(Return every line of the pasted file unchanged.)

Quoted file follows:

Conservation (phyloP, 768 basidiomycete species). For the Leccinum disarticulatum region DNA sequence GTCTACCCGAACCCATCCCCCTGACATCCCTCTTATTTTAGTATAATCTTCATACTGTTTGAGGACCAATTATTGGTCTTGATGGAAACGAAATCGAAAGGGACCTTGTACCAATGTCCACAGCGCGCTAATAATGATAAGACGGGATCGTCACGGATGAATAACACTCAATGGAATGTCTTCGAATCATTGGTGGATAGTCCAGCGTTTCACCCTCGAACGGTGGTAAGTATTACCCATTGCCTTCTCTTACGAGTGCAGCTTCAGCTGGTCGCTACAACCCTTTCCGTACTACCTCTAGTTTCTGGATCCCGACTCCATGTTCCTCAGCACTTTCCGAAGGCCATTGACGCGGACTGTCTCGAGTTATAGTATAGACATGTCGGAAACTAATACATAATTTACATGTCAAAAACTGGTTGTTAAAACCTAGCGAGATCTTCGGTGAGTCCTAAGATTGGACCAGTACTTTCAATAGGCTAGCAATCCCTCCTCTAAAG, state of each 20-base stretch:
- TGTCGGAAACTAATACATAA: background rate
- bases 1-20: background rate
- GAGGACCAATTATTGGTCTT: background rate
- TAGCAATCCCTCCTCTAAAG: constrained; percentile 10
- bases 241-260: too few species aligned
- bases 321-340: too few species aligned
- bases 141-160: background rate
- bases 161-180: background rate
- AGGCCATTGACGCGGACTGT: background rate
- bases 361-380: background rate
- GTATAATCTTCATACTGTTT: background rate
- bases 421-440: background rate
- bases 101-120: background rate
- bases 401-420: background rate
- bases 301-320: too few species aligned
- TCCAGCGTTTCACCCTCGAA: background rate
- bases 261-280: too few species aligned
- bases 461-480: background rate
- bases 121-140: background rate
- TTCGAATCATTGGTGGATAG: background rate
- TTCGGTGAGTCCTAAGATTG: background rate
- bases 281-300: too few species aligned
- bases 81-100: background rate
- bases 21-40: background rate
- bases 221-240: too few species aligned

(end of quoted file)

Conservation (phyloP, 768 basidiomycete species). For the Leccinum disarticulatum region DNA sequence GTCTACCCGAACCCATCCCCCTGACATCCCTCTTATTTTAGTATAATCTTCATACTGTTTGAGGACCAATTATTGGTCTTGATGGAAACGAAATCGAAAGGGACCTTGTACCAATGTCCACAGCGCGCTAATAATGATAAGACGGGATCGTCACGGATGAATAACACTCAATGGAATGTCTTCGAATCATTGGTGGATAGTCCAGCGTTTCACCCTCGAACGGTGGTAAGTATTACCCATTGCCTTCTCTTACGAGTGCAGCTTCAGCTGGTCGCTACAACCCTTTCCGTACTACCTCTAGTTTCTGGATCCCGACTCCATGTTCCTCAGCACTTTCCGAAGGCCATTGACGCGGACTGTCTCGAGTTATAGTATAGACATGTCGGAAACTAATACATAATTTACATGTCAAAAACTGGTTGTTAAAACCTAGCGAGATCTTCGGTGAGTCCTAAGATTGGACCAGTACTTTCAATAGGCTAGCAATCCCTCCTCTAAAG, state of each 20-base stretch:
- TGTCGGAAACTAATACATAA: background rate
- bases 1-20: background rate
- GAGGACCAATTATTGGTCTT: background rate
- TAGCAATCCCTCCTCTAAAG: constrained; percentile 10
- bases 241-260: too few species aligned
- bases 321-340: too few species aligned
- bases 141-160: background rate
- bases 161-180: background rate
- AGGCCATTGACGCGGACTGT: background rate
- bases 361-380: background rate
- GTATAATCTTCATACTGTTT: background rate
- bases 421-440: background rate
- bases 101-120: background rate
- bases 401-420: background rate
- bases 301-320: too few species aligned
- TCCAGCGTTTCACCCTCGAA: background rate
- bases 261-280: too few species aligned
- bases 461-480: background rate
- bases 121-140: background rate
- TTCGAATCATTGGTGGATAG: background rate
- TTCGGTGAGTCCTAAGATTG: background rate
- bases 281-300: too few species aligned
- bases 81-100: background rate
- bases 21-40: background rate
- bases 221-240: too few species aligned